When I bought my first cell phone in 1992, I already felt I was becoming part of a mini-revolution. The freedom of being able to communicate at any time of the day or night and from anywhere changed my life, as well as the life of many others.
Because cell phones now offer increased capabilities, all sorts of new functions are being integrated into them: camera, web browser, email client, games, etc. However, the successful integration of these functions has come up against more than a few barriers. Without necessarily preventing usage, some of these functions have not been so well received by certain user groups. For example, text messaging has not been as widely adopted by business people as it has by youth who are addicted to this service.
The large majority of these barriers are linked to two of the most basic aspects of any electronic product: how information comes in and how it gets out. Cell phones have always been extremely limited when it comes to these two points and not much has been done to find solutions.
The cell phone’s keyboard was designed to dial numbers, not write text. The skill required to write a simple text message is quite difficult to master despite the dexterity with which young people can use their thumbs. Using email on a cell phone is only possible for those with a lot of patience and time to waste. It can also be quite difficult to navigate menus because of the size and layout of the keys. Basically, the whole thing is just not very user friendly and certainly not very intuitive.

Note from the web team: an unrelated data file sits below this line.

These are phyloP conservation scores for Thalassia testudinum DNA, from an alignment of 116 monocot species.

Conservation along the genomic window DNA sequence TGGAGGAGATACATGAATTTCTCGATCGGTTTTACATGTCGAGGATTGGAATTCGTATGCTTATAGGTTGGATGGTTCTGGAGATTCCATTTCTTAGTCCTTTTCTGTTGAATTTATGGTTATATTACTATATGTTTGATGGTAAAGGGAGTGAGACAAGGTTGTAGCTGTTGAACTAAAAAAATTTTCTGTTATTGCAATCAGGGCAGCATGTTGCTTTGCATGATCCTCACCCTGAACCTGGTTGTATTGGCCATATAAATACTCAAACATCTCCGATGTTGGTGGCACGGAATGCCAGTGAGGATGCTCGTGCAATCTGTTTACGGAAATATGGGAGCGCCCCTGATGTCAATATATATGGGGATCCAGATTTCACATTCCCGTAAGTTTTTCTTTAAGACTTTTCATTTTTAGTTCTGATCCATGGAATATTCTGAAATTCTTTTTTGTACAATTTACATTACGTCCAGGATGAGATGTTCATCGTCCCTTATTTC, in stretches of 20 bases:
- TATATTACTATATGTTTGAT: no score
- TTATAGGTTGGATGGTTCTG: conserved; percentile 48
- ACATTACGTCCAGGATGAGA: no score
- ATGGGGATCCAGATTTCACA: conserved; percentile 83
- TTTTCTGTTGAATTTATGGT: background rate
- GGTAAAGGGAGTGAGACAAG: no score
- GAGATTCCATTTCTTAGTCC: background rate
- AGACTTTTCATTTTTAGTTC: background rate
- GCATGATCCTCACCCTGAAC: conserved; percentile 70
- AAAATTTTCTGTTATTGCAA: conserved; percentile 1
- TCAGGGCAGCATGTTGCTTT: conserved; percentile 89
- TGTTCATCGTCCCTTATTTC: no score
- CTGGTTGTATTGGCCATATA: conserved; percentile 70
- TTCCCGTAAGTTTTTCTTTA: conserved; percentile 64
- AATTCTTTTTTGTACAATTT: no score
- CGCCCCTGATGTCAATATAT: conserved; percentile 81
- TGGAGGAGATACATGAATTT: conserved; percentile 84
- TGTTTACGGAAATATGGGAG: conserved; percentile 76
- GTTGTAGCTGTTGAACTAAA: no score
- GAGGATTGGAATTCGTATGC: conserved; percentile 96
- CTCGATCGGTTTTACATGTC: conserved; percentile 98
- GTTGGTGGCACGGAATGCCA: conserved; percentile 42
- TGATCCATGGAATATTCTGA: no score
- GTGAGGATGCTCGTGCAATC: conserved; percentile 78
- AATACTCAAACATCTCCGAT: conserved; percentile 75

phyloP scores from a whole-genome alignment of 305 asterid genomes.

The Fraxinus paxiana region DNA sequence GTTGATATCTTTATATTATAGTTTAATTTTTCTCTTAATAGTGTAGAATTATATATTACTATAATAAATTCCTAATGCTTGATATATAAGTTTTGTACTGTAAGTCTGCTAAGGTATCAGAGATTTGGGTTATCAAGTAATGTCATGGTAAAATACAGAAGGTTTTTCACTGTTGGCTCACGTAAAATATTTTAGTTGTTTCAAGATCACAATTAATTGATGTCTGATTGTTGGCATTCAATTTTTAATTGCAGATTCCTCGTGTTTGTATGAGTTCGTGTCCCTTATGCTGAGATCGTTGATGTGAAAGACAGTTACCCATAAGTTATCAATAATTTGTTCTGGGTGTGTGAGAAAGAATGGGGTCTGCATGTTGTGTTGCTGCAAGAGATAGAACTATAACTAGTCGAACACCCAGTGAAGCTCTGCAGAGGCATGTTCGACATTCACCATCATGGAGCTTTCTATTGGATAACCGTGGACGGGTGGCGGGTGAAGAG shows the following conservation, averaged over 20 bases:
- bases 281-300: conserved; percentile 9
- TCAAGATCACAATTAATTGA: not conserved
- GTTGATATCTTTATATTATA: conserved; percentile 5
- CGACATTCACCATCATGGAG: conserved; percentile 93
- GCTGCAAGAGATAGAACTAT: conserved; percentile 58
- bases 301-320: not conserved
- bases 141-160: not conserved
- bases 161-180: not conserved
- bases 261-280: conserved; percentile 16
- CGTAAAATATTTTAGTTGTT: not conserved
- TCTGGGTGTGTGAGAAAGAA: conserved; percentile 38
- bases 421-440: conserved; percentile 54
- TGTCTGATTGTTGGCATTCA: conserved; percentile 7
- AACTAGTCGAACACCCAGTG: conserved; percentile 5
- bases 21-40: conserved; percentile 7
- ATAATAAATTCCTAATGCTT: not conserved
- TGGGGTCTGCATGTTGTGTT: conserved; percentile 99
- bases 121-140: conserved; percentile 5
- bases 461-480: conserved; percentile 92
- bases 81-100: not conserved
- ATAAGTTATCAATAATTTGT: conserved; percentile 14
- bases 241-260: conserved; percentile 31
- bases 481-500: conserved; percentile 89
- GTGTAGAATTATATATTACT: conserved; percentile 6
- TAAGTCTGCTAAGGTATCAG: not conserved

The small size of the cell phone’s screen makes it difficult to read, limits the number of characters displayed and makes the use of advanced applications virtually impossible.
Some companies like RIM have tried to propose solutions to these problems with products like the BlackBerry. Those who have used a Blackberry know that it’s a significant improvement but not a revolutionary one. This product has especially improved how we receive emails without really making it easier to send them.
The way that the iPhone proposes to break down those barriers is what truly makes it a revolutionary product.
The iPhone has a big enough, high-resolution screen and a keyboard that adapts to the specific function being used and, the ultimate invention is that it’s all done by touchscreen.
These solutions make the product pleasant and intuitive to use, without taking away from the benefits of the original 1992 revolution: freedom and portability
Finally, a concept and design that allows us to go beyond our limits and opens the door to new ideas and new interactive models in a way that was, until now, unheard of.
At this stage, it’s hard to say whether or not these solutions were properly implemented; we’ll have to wait until iPhone comes to Canada for a more detailed analysis. However, initial feedback indicates that Apple has kept its end of the bargain.
Photos: Apple Inc.